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Queens man, 74, charged in death of WWI veteran missing since 1976

NEW YORK — A 74-year-old man was arraigned on a murder charge in connection with the death of a World War I veteran who disappeared almost 45 years ago and whose remains were found buried in a backyard in 2019, authorities said.

Queens District Attorney Melinda Katz said Martin Motta faces 25 years to life in prison if he is convicted in the death of George Seitz, who was 81 when he was last seen in December 1976.

Motta made an appearance in court after being indicted by a Queens grand jury and is due back in court Friday. His attorney, Russell Rothberg, declined to comment.

Prosecutors said dismembered human remains were found in the backyard of a Queens home in March 2019, buried under some concrete.

“After 45 years, the alleged killer of a WWI Veteran is being held accountable and brought to justice. We hope the identification of the remains and the indictment in this case will begin to bring peace and closure to his loved ones. This indictment serves as an example of how police and prosecutors work together to bring individuals alleged to have committed crimes to justice, regardless of how much time passes or how many obstacles are placed in our path,” District Attorney Katz said.

“The officers of the NYPD’s Detective Bureau, its Homicide and Cold Case squads, and its highly trained forensic units, never forget and never give up. Here again, this case shows that no matter how much time passes, our police officers and partners in the Queens District Attorney’s Office carry out a sustained commitment, across decades, to establishing justice for crime victims and their families in New York City,” Police Commissioner Dermot Shea said.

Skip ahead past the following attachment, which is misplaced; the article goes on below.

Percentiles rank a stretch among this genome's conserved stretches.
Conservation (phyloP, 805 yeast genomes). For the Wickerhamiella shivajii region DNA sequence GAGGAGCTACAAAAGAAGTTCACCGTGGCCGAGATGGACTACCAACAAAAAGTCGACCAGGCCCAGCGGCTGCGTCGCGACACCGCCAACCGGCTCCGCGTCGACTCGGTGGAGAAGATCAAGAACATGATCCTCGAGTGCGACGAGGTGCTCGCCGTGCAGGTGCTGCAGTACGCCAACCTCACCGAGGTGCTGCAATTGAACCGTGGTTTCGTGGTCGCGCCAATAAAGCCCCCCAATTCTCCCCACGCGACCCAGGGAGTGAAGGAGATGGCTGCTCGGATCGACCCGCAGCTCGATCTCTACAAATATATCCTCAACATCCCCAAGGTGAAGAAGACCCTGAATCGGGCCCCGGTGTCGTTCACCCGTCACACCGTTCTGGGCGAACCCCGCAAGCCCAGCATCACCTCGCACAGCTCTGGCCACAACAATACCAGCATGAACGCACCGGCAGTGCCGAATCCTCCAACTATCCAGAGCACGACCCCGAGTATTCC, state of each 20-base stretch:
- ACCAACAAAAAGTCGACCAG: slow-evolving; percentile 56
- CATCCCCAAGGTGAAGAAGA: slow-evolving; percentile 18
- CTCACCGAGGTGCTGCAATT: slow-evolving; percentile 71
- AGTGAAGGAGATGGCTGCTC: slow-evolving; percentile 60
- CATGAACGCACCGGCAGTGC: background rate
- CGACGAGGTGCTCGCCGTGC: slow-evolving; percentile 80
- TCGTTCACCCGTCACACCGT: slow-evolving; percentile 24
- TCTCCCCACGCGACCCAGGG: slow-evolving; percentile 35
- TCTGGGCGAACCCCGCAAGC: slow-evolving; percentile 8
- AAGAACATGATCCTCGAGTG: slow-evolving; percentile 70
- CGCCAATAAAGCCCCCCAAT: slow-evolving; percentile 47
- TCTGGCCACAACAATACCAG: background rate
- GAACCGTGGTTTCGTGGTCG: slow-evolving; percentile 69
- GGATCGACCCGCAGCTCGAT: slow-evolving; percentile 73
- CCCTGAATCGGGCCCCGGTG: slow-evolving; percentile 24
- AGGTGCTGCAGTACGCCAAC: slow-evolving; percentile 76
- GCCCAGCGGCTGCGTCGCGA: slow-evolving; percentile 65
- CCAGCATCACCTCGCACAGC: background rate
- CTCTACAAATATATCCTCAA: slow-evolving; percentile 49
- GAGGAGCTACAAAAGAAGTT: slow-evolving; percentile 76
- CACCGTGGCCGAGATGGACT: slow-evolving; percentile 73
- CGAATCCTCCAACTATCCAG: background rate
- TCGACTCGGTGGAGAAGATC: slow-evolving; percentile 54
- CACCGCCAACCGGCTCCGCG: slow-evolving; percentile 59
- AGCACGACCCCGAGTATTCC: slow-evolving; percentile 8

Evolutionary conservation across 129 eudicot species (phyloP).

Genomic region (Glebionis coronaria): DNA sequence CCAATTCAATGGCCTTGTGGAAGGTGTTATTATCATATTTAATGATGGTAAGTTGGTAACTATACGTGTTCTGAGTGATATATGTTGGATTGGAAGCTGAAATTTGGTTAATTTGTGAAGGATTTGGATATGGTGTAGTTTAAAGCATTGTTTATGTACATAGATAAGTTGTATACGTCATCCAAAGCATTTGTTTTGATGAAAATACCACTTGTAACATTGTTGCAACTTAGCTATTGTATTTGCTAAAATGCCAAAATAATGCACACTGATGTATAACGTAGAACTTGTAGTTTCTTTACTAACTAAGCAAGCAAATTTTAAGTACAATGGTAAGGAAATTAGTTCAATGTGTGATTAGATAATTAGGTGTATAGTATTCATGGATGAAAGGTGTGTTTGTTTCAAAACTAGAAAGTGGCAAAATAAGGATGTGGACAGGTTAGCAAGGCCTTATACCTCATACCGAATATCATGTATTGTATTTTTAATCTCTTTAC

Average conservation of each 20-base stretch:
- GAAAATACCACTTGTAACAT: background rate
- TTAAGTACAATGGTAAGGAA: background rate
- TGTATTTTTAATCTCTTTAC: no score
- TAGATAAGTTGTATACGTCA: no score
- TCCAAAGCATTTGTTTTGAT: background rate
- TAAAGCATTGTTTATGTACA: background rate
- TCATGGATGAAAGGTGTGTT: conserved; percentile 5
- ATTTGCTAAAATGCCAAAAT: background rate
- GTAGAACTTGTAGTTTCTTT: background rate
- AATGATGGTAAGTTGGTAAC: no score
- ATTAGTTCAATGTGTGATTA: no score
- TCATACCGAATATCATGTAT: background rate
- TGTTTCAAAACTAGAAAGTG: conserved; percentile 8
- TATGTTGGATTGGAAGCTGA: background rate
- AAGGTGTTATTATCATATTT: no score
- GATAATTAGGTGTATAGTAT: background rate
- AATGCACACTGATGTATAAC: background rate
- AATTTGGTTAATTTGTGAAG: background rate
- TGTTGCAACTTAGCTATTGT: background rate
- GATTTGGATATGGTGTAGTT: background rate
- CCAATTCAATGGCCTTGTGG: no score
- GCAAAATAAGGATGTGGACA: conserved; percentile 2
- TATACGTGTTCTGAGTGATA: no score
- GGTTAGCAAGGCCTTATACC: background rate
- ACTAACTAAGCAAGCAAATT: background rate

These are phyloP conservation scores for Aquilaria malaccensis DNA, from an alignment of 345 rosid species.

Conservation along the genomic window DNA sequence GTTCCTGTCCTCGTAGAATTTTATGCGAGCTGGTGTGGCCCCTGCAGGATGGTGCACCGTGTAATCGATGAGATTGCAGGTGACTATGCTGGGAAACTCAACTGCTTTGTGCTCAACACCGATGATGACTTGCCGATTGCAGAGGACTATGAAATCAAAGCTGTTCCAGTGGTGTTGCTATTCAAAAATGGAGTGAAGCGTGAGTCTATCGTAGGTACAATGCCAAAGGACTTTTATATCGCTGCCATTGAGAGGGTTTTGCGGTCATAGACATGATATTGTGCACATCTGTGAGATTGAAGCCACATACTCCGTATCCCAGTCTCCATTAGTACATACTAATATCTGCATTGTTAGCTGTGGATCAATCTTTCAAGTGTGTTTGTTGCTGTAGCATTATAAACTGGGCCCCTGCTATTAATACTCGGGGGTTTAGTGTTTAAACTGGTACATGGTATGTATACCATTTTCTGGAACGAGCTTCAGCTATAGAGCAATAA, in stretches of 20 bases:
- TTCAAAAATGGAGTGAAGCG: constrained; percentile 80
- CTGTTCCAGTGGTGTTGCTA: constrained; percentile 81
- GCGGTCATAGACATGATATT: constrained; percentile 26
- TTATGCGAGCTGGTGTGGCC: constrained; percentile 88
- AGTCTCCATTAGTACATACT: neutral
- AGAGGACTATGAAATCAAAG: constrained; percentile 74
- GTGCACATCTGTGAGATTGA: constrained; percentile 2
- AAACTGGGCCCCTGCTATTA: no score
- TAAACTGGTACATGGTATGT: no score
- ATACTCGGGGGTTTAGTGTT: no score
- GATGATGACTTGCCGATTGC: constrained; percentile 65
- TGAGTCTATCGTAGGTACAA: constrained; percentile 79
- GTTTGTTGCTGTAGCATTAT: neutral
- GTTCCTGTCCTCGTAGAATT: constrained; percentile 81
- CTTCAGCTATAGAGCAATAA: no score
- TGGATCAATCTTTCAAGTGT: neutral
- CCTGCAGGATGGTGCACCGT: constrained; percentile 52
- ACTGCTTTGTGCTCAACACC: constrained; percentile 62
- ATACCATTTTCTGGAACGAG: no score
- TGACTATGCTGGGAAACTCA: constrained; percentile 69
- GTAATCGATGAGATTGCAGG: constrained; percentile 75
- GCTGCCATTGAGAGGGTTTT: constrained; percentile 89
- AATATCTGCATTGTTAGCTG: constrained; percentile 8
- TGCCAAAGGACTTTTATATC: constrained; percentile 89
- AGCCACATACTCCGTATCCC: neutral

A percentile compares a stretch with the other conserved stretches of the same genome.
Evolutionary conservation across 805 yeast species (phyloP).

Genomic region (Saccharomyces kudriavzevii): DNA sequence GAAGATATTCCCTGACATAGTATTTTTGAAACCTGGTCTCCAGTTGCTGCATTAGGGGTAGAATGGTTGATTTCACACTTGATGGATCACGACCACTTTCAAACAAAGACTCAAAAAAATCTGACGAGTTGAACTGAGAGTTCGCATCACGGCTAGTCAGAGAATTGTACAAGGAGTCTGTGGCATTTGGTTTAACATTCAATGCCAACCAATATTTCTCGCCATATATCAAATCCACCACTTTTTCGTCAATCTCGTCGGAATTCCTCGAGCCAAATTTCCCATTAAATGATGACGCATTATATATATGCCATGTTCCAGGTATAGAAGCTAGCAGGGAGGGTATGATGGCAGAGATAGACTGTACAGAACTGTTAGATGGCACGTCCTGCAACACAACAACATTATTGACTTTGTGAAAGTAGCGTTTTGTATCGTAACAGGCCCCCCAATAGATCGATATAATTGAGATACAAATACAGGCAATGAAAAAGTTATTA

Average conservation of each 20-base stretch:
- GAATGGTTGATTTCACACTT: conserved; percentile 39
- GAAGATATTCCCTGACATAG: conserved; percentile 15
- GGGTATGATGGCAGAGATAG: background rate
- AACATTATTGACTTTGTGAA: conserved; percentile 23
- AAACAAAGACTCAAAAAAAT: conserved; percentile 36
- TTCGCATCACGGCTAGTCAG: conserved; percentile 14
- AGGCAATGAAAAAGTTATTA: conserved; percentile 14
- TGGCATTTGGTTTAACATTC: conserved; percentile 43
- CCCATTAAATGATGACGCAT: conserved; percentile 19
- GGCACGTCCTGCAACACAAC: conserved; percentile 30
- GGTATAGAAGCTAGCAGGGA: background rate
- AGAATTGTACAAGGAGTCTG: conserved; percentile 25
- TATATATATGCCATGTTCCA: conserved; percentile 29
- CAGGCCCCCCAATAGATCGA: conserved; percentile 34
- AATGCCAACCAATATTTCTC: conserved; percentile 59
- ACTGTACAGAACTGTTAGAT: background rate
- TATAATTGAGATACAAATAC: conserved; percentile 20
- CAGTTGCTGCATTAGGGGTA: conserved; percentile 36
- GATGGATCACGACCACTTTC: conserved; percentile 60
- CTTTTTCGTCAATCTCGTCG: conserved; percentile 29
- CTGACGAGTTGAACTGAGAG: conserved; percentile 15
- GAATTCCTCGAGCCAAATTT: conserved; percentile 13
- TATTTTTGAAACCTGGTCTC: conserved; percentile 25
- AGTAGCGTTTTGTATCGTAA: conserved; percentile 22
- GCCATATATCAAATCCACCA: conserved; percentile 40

Initially, a DNA profile of the remains was unsuccessful in leading to any identification, authorities said, but advanced efforts by a private lab in February 2021 led to a genealogical profile that authorities were able to use to find the victim’s identity.

Authorities said Seitz disappeared Dec. 10, 1976, after leaving his residence, also in Queens.

The New York Police Department and the Queens district attorney’s office conducted an investigation that included witness interviews and record searches in five states, and which led them to Motta, authorities said.

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